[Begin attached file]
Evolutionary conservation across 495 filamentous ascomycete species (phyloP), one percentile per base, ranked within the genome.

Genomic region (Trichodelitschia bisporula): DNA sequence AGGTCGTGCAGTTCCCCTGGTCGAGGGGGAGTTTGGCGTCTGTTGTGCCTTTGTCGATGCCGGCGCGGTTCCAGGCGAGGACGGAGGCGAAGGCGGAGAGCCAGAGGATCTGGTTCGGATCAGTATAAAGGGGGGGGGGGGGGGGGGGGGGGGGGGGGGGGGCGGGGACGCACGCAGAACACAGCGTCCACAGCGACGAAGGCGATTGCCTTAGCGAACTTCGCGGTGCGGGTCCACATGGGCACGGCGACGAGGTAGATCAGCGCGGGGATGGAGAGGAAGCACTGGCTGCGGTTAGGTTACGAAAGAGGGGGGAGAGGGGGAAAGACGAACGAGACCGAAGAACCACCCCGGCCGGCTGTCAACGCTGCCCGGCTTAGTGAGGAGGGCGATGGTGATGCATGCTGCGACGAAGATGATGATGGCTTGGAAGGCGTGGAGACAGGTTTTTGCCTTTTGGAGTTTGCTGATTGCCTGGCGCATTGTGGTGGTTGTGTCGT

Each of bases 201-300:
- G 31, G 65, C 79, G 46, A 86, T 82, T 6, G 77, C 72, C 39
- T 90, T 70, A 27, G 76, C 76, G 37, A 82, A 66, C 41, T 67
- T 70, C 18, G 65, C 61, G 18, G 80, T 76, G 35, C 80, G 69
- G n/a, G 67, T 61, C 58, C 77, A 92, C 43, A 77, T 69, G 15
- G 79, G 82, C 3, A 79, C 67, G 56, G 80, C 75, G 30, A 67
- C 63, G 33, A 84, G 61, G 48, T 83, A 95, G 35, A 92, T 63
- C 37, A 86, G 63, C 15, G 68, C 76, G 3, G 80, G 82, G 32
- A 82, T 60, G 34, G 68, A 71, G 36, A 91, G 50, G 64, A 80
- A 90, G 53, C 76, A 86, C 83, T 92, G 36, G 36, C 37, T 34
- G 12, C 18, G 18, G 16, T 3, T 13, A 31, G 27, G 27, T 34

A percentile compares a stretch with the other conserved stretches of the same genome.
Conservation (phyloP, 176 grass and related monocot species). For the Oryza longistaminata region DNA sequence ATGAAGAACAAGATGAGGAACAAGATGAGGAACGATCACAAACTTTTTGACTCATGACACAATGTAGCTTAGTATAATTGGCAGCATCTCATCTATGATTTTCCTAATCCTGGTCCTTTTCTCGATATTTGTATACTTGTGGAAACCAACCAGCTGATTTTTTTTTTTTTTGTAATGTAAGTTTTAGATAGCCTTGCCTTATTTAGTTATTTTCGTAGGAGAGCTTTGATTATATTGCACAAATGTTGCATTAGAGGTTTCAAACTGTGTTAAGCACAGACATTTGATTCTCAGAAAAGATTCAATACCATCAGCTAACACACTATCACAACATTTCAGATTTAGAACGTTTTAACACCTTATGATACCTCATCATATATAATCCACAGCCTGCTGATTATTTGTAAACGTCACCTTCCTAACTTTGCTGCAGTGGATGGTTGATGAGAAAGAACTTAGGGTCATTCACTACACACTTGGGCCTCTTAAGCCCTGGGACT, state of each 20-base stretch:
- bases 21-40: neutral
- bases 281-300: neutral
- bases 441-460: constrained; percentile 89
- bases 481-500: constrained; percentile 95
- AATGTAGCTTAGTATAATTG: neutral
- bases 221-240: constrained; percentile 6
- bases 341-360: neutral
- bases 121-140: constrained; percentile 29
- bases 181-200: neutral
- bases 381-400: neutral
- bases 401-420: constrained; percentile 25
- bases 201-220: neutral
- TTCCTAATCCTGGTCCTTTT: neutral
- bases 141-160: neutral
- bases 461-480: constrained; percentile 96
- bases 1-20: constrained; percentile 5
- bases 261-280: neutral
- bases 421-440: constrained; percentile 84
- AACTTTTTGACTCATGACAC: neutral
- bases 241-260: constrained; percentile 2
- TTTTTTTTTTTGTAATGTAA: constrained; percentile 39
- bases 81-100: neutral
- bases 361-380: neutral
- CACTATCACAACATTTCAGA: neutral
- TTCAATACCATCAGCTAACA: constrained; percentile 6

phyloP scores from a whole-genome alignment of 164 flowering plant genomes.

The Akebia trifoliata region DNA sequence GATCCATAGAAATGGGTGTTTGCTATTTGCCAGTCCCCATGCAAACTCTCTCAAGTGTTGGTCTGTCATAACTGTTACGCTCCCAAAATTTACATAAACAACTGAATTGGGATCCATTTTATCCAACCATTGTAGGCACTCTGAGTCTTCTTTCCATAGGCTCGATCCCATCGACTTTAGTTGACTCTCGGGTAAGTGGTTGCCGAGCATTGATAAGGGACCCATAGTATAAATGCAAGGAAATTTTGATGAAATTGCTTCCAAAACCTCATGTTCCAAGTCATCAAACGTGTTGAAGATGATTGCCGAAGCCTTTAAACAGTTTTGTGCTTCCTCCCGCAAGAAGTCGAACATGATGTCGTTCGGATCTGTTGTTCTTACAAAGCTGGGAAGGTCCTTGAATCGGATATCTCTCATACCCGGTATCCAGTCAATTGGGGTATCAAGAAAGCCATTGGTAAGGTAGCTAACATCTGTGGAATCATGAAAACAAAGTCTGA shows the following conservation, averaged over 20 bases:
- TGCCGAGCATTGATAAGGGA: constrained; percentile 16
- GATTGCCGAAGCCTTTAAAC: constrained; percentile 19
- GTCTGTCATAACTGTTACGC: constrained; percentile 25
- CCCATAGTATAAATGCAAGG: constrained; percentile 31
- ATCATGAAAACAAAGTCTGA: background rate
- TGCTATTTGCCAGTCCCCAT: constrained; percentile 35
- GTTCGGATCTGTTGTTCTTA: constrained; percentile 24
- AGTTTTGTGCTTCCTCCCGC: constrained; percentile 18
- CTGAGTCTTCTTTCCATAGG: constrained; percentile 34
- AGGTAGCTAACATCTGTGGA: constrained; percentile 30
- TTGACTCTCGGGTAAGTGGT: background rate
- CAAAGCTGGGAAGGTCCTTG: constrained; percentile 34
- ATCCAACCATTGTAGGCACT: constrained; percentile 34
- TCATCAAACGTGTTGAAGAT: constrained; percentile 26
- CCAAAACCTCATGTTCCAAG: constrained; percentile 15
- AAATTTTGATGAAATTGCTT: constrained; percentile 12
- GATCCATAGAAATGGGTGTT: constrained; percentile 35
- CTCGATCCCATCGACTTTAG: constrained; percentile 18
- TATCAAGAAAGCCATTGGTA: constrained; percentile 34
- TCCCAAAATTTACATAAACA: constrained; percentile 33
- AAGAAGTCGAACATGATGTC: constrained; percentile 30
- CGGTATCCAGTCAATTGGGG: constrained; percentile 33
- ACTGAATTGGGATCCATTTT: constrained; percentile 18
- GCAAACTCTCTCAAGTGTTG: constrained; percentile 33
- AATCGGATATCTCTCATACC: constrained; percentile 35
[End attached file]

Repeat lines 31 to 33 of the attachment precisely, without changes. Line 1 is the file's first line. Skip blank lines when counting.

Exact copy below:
- bases 1-20: constrained; percentile 5
- bases 261-280: neutral
- bases 421-440: constrained; percentile 84